Cross posted from Nature Medicine’s Spoonful of Medicine blog on behalf of Michelle Pflumm.
Each year, an estimated 30,000 people in Africa are diagnosed with the crippling muscle wasting disease known as sleeping sickness. But the problem is far worse for the dairy and meat-producing cattle upon which their lives depend, as an estimated 5 billion cows die of Nagana, the animal form of the disease. Now, scientists hope to generate heartier, disease-resistant cattle — and the discovery of two new genes reported this week could help with that goal.
“The two genes discovered in this research could provide a way for cattle breeders to identify the animals that are best at resisting disease,” said Stephen Kemp, a geneticist at the UK’s University of Liverpool, in a statement.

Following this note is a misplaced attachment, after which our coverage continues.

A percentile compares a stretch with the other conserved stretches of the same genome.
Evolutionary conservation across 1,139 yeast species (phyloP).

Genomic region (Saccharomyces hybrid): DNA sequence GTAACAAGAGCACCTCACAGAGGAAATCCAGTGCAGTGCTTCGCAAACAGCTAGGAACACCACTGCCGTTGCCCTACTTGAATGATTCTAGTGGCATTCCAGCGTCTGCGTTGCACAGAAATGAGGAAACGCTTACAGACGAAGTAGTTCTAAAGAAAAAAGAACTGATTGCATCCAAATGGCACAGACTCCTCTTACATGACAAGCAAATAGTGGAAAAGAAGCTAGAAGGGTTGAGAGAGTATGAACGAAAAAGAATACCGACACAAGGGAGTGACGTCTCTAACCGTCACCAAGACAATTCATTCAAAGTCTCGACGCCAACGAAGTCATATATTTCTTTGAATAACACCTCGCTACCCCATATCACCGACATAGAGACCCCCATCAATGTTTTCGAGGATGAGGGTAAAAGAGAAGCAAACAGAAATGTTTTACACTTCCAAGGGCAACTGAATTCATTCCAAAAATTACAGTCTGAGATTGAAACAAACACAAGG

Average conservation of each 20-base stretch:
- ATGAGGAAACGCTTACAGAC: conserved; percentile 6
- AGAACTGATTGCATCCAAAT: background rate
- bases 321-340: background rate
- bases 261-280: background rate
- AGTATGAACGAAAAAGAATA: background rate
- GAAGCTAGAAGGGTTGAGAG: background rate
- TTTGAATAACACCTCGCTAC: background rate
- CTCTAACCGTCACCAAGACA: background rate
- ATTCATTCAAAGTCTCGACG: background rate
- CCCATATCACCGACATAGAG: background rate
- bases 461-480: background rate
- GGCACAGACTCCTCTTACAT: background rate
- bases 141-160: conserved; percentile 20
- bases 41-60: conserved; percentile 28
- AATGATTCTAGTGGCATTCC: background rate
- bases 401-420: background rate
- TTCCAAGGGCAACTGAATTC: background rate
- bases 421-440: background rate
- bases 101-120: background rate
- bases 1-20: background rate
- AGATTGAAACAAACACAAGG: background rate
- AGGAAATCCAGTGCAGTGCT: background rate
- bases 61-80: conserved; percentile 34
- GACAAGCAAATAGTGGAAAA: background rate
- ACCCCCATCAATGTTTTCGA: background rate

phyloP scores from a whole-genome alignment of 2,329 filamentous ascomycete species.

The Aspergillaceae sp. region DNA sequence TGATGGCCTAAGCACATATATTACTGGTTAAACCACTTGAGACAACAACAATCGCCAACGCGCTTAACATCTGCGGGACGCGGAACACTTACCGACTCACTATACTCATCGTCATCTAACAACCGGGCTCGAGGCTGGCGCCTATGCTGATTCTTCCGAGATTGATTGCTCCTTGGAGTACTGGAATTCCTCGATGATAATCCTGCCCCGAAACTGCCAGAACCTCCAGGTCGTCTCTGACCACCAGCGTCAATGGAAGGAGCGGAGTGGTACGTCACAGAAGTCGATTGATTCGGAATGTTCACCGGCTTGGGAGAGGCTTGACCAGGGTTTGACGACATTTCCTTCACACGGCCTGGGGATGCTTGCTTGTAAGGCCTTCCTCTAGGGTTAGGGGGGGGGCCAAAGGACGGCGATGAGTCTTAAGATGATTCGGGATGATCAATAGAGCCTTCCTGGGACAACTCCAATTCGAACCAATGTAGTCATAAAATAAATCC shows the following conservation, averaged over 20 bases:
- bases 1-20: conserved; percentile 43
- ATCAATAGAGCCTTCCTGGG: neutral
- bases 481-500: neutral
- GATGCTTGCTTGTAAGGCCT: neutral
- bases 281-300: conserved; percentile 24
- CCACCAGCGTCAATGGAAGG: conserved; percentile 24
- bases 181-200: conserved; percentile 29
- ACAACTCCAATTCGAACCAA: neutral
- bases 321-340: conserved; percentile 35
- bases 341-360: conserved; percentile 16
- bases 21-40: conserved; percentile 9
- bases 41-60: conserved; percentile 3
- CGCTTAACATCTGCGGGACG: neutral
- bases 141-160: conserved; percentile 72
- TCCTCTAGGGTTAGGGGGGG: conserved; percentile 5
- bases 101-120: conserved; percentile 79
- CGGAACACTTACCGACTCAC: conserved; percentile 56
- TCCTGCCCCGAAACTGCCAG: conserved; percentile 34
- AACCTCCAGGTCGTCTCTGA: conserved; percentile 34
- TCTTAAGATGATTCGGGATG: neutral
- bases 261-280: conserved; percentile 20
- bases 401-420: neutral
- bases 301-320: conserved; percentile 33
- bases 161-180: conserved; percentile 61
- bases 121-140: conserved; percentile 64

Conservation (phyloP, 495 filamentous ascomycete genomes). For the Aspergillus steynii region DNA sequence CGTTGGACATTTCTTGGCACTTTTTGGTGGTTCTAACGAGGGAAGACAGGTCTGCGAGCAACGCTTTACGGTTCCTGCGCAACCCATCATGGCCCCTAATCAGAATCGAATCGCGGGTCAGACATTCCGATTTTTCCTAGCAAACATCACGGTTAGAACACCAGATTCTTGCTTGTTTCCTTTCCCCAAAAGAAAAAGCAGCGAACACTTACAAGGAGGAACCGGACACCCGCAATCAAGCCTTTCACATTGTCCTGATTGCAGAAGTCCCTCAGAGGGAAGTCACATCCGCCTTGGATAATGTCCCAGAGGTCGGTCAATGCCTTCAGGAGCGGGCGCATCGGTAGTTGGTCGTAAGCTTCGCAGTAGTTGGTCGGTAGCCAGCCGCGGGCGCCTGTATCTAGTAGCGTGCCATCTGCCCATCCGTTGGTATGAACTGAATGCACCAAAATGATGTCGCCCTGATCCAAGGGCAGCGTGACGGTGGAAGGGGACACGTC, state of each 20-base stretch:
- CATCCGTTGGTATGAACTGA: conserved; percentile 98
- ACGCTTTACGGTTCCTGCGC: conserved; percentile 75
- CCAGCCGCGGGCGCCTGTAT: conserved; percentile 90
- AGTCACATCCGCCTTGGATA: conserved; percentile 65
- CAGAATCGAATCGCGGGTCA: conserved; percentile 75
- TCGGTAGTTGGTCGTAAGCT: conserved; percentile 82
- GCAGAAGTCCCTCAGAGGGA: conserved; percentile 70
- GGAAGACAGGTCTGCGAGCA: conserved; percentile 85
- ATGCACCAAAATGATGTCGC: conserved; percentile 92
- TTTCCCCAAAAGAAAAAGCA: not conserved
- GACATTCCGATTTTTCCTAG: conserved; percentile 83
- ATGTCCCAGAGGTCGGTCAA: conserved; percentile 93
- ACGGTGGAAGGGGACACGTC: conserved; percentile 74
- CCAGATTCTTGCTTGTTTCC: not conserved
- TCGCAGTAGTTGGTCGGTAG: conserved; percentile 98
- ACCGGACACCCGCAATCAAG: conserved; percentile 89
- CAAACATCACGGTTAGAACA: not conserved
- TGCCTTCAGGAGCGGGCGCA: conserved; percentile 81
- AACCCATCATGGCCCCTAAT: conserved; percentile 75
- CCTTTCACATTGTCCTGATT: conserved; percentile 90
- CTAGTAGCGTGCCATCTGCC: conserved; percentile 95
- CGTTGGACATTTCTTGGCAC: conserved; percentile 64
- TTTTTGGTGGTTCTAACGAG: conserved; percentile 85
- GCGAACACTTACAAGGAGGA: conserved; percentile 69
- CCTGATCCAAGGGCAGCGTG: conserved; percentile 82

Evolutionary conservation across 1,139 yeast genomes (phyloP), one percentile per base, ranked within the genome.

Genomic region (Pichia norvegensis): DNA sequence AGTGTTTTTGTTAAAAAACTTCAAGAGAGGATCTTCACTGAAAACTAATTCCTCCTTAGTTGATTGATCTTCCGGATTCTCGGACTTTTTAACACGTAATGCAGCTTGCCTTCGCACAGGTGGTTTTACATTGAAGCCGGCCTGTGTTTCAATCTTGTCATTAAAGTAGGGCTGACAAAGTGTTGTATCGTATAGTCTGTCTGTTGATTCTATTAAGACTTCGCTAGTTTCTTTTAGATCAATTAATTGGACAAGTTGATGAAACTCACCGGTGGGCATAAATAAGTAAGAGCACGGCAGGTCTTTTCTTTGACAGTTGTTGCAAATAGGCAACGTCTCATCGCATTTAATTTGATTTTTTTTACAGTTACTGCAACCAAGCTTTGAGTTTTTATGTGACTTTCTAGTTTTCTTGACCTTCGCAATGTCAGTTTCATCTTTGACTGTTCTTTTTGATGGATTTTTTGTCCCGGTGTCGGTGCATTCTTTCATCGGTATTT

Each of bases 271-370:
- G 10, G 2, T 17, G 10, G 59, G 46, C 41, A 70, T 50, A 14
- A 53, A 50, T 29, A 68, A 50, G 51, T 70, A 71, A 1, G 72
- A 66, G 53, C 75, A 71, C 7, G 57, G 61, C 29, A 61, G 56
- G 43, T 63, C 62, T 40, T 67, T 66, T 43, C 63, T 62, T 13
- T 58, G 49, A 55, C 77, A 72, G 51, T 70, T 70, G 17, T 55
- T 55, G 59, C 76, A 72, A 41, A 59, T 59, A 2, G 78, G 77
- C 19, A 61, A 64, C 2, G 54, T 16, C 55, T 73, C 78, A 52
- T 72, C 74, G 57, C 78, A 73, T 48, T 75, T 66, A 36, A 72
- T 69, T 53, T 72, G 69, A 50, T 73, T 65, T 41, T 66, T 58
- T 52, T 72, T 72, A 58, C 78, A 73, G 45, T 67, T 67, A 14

In 1989, Kemp set out to eradicate the tsetse fly-borne disease in cattle with a simple strategy: his team crossed typical farming cattle called zebus to related disease-resistant West African cattle known locally as N’damas. Then, the researchers looked for traits that conferred sleeping sickness in resistant cattle. But the classical genetic methods his team used to find disease-resistant traits proved inconclusive. Kemp and his colleagues discovered 10 segments of the genome that conferred resistance, but the regions were simply too large and contained far too many genes to pinpoint the exact loci responsible for resistance.
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